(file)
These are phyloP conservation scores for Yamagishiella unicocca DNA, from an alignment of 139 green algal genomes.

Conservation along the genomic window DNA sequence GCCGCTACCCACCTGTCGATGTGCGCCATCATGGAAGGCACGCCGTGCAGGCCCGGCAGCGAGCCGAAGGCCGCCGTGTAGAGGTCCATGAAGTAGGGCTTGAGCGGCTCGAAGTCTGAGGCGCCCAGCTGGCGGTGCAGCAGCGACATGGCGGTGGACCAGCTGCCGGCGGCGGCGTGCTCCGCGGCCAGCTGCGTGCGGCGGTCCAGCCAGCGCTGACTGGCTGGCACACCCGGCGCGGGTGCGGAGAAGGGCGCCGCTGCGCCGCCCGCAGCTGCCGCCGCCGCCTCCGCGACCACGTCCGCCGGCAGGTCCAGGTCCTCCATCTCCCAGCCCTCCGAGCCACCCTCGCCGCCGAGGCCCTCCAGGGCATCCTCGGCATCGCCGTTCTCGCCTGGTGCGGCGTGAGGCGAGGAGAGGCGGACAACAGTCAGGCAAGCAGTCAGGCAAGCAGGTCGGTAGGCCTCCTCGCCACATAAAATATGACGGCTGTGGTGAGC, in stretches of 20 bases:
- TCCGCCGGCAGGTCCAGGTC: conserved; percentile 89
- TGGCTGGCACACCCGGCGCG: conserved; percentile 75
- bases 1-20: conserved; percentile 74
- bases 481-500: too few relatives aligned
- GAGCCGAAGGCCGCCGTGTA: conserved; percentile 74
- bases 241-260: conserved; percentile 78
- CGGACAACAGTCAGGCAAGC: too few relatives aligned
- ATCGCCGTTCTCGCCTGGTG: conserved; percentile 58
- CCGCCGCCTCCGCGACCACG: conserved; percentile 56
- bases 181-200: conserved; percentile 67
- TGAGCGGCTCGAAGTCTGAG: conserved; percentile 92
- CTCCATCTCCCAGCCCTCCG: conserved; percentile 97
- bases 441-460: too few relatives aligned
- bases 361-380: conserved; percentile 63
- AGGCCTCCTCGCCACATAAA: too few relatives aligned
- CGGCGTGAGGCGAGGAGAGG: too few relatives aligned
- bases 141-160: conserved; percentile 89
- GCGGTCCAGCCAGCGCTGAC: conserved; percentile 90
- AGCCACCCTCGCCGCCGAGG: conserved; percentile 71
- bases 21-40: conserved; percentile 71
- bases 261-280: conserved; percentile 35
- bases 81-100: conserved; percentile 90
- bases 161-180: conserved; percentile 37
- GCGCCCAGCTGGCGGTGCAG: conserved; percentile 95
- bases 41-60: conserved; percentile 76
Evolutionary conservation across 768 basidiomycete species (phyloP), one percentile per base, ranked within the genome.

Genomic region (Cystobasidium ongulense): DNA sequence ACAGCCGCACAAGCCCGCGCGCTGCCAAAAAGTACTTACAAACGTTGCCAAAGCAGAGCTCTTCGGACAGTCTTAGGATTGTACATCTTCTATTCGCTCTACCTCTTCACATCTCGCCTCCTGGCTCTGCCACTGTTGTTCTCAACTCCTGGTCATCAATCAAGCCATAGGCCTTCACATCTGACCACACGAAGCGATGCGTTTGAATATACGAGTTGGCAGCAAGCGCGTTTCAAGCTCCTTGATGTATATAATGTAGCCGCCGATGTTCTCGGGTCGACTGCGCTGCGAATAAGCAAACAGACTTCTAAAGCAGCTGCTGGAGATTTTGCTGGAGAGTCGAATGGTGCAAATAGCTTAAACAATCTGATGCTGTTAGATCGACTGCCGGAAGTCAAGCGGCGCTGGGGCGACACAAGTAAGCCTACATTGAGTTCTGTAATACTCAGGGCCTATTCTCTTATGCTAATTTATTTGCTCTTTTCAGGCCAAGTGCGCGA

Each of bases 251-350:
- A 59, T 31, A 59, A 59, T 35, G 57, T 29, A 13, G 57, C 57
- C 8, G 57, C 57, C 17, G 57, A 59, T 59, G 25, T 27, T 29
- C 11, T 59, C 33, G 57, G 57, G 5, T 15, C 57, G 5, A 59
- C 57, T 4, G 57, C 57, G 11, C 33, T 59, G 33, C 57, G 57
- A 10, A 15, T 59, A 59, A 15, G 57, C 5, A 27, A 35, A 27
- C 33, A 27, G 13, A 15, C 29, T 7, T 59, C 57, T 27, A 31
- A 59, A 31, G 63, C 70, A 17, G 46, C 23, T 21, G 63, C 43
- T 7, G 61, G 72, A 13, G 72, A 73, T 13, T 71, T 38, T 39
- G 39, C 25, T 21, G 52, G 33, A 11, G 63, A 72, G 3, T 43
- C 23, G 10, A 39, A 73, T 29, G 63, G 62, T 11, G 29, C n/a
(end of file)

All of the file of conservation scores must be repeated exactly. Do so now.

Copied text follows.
These are phyloP conservation scores for Yamagishiella unicocca DNA, from an alignment of 139 green algal genomes.

Conservation along the genomic window DNA sequence GCCGCTACCCACCTGTCGATGTGCGCCATCATGGAAGGCACGCCGTGCAGGCCCGGCAGCGAGCCGAAGGCCGCCGTGTAGAGGTCCATGAAGTAGGGCTTGAGCGGCTCGAAGTCTGAGGCGCCCAGCTGGCGGTGCAGCAGCGACATGGCGGTGGACCAGCTGCCGGCGGCGGCGTGCTCCGCGGCCAGCTGCGTGCGGCGGTCCAGCCAGCGCTGACTGGCTGGCACACCCGGCGCGGGTGCGGAGAAGGGCGCCGCTGCGCCGCCCGCAGCTGCCGCCGCCGCCTCCGCGACCACGTCCGCCGGCAGGTCCAGGTCCTCCATCTCCCAGCCCTCCGAGCCACCCTCGCCGCCGAGGCCCTCCAGGGCATCCTCGGCATCGCCGTTCTCGCCTGGTGCGGCGTGAGGCGAGGAGAGGCGGACAACAGTCAGGCAAGCAGTCAGGCAAGCAGGTCGGTAGGCCTCCTCGCCACATAAAATATGACGGCTGTGGTGAGC, in stretches of 20 bases:
- TCCGCCGGCAGGTCCAGGTC: conserved; percentile 89
- TGGCTGGCACACCCGGCGCG: conserved; percentile 75
- bases 1-20: conserved; percentile 74
- bases 481-500: too few relatives aligned
- GAGCCGAAGGCCGCCGTGTA: conserved; percentile 74
- bases 241-260: conserved; percentile 78
- CGGACAACAGTCAGGCAAGC: too few relatives aligned
- ATCGCCGTTCTCGCCTGGTG: conserved; percentile 58
- CCGCCGCCTCCGCGACCACG: conserved; percentile 56
- bases 181-200: conserved; percentile 67
- TGAGCGGCTCGAAGTCTGAG: conserved; percentile 92
- CTCCATCTCCCAGCCCTCCG: conserved; percentile 97
- bases 441-460: too few relatives aligned
- bases 361-380: conserved; percentile 63
- AGGCCTCCTCGCCACATAAA: too few relatives aligned
- CGGCGTGAGGCGAGGAGAGG: too few relatives aligned
- bases 141-160: conserved; percentile 89
- GCGGTCCAGCCAGCGCTGAC: conserved; percentile 90
- AGCCACCCTCGCCGCCGAGG: conserved; percentile 71
- bases 21-40: conserved; percentile 71
- bases 261-280: conserved; percentile 35
- bases 81-100: conserved; percentile 90
- bases 161-180: conserved; percentile 37
- GCGCCCAGCTGGCGGTGCAG: conserved; percentile 95
- bases 41-60: conserved; percentile 76
Evolutionary conservation across 768 basidiomycete species (phyloP), one percentile per base, ranked within the genome.

Genomic region (Cystobasidium ongulense): DNA sequence ACAGCCGCACAAGCCCGCGCGCTGCCAAAAAGTACTTACAAACGTTGCCAAAGCAGAGCTCTTCGGACAGTCTTAGGATTGTACATCTTCTATTCGCTCTACCTCTTCACATCTCGCCTCCTGGCTCTGCCACTGTTGTTCTCAACTCCTGGTCATCAATCAAGCCATAGGCCTTCACATCTGACCACACGAAGCGATGCGTTTGAATATACGAGTTGGCAGCAAGCGCGTTTCAAGCTCCTTGATGTATATAATGTAGCCGCCGATGTTCTCGGGTCGACTGCGCTGCGAATAAGCAAACAGACTTCTAAAGCAGCTGCTGGAGATTTTGCTGGAGAGTCGAATGGTGCAAATAGCTTAAACAATCTGATGCTGTTAGATCGACTGCCGGAAGTCAAGCGGCGCTGGGGCGACACAAGTAAGCCTACATTGAGTTCTGTAATACTCAGGGCCTATTCTCTTATGCTAATTTATTTGCTCTTTTCAGGCCAAGTGCGCGA

Each of bases 251-350:
- A 59, T 31, A 59, A 59, T 35, G 57, T 29, A 13, G 57, C 57
- C 8, G 57, C 57, C 17, G 57, A 59, T 59, G 25, T 27, T 29
- C 11, T 59, C 33, G 57, G 57, G 5, T 15, C 57, G 5, A 59
- C 57, T 4, G 57, C 57, G 11, C 33, T 59, G 33, C 57, G 57
- A 10, A 15, T 59, A 59, A 15, G 57, C 5, A 27, A 35, A 27
- C 33, A 27, G 13, A 15, C 29, T 7, T 59, C 57, T 27, A 31
- A 59, A 31, G 63, C 70, A 17, G 46, C 23, T 21, G 63, C 43
- T 7, G 61, G 72, A 13, G 72, A 73, T 13, T 71, T 38, T 39
- G 39, C 25, T 21, G 52, G 33, A 11, G 63, A 72, G 3, T 43
- C 23, G 10, A 39, A 73, T 29, G 63, G 62, T 11, G 29, C n/a